Denis Diderot

Nationality

French

Description

Denis Diderot (French: [dəni did(ə)ʁo]; 5 October 1713 – 31 July 1784) was a French philosopher, art critic, and writer, best known for serving as co-founder, chief editor, and contributor to the Encyclopédie along with Jean le Rond d'Alembert. He was a prominent figure during the Enlightenment.
Diderot began his education by obtaining a Master of Arts degree in philosophy at a Jesuit college in 1732. He considered working in the church clergy before briefly studying law. When he decided to become a writer in 1734, his father disowned him for not entering one of the learned professions. He lived a bohemian existence for the next decade. He befriended philosopher Jean-Jacques Rousseau in 1742.
Though his work was broad as well as rigorous, it did not bring Diderot riches. He secured none of the posts that were occasionally given to needy men of letters; he could not even obtain the bare official recognition of merit that was implied by being chosen a member of the Académie française. He saw no alternative to selling his library to provide a dowry for his daughter. Empress Catherine II of Russia heard of his financial troubles and commissioned an agent in Paris to buy the library. She then requested that the philosopher retain the books in Paris until she required them, and act as her librarian with a yearly salary. Between October 1773 and March 1774, the sick Diderot spent a few months at the empress's court in Saint Petersburg.Diderot died of pulmonary thrombosis in Paris on 31 July 1784, and was buried in the city's Église Saint-Roch. His heirs sent his vast library to Catherine II, who had it deposited at the National Library of Russia. He has several times been denied burial in the Panthéon with other French notables. The French government considered memorializing him in this fashion on the 300th anniversary of his birth, but this did not come to pass.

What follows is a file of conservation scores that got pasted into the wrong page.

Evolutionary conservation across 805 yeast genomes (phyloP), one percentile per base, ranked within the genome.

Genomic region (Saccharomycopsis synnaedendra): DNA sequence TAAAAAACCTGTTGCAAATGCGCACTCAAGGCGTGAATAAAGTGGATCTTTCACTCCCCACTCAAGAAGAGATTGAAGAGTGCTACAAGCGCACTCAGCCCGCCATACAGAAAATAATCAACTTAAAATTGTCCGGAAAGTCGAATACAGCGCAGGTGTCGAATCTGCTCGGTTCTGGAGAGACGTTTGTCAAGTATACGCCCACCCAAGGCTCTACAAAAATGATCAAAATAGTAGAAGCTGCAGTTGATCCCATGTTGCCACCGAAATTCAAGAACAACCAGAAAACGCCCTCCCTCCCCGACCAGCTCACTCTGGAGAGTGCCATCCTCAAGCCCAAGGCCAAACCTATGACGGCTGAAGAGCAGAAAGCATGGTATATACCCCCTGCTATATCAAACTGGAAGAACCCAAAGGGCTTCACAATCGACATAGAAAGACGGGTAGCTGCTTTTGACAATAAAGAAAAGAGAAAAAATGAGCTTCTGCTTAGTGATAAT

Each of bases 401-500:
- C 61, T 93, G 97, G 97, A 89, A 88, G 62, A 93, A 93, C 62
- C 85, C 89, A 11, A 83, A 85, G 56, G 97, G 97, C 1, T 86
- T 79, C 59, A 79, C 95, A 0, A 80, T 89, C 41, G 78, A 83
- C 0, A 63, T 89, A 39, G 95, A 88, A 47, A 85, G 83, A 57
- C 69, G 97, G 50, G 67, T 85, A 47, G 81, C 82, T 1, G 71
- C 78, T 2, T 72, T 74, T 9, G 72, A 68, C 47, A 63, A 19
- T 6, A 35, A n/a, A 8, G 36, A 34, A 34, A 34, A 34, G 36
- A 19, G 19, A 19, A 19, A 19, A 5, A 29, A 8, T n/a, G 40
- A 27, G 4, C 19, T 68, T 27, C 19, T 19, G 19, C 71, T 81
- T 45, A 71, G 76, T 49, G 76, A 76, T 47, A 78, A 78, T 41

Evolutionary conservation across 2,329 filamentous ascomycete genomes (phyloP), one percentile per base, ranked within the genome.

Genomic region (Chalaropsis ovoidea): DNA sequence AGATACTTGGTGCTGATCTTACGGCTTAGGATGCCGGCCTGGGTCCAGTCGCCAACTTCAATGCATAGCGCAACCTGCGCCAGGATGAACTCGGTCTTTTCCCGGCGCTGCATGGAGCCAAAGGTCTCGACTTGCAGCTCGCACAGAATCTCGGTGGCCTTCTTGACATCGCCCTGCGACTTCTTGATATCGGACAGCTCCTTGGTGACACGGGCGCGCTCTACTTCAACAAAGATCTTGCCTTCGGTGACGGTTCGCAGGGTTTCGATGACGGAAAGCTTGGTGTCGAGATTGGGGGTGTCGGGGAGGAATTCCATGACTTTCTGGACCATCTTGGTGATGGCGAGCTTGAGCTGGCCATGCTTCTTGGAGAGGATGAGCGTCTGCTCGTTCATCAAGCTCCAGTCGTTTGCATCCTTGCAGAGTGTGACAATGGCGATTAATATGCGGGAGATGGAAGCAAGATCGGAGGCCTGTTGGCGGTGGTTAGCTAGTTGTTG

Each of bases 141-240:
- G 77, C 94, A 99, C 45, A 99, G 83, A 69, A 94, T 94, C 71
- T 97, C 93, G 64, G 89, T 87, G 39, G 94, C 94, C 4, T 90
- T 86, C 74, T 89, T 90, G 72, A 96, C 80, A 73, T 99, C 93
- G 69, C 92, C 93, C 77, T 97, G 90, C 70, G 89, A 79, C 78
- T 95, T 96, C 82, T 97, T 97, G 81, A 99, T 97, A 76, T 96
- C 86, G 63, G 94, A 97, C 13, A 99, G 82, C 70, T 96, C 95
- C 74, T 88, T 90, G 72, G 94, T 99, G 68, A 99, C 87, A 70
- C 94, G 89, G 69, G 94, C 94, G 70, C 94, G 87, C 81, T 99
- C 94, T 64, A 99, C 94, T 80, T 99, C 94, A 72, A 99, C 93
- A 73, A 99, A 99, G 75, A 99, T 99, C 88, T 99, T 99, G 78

Diderot's literary reputation during his lifetime rested primarily on his plays and his contributions to the Encyclopédie; many of his most important works, including Jacques the Fatalist, Rameau's Nephew, Paradox of the Actor, and D'Alembert's Dream, were published only after his death.

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Gender

Male

The best books of all time by Denis Diderot

  1. 143 . Rameau's Nephew by Denis Diderot

    Rameau's Nephew, or the Second Satire (French: Le Neveu de Rameau ou La Satire seconde) is an imaginary philosophical conversation written by Denis Diderot, probably between 1761 and 1772.

  2. 202 . Encyclopédie by Denis Diderot

    Encyclopédie, ou dictionnaire raisonné des sciences, des arts et des métiers (English: Encyclopedia, or a systematic dictionary of the sciences, arts, and crafts) was a general encyclopedia publish...

  3. 296 . Jacques the Fatalist and His Master by Denis Diderot

    The main subject of the book is the relationship between the valet Jacques and his master (who is never named). The two are traveling to a destination the narrator leaves insistently vague, and to ...

  4. 1105 . The Nun by Denis Diderot

    La Religieuse (The Nun or Memoirs of a Nun) is an 18th-century French novel by Denis Diderot. Completed in about 1780, the work was not published until 1796, after Diderot's death.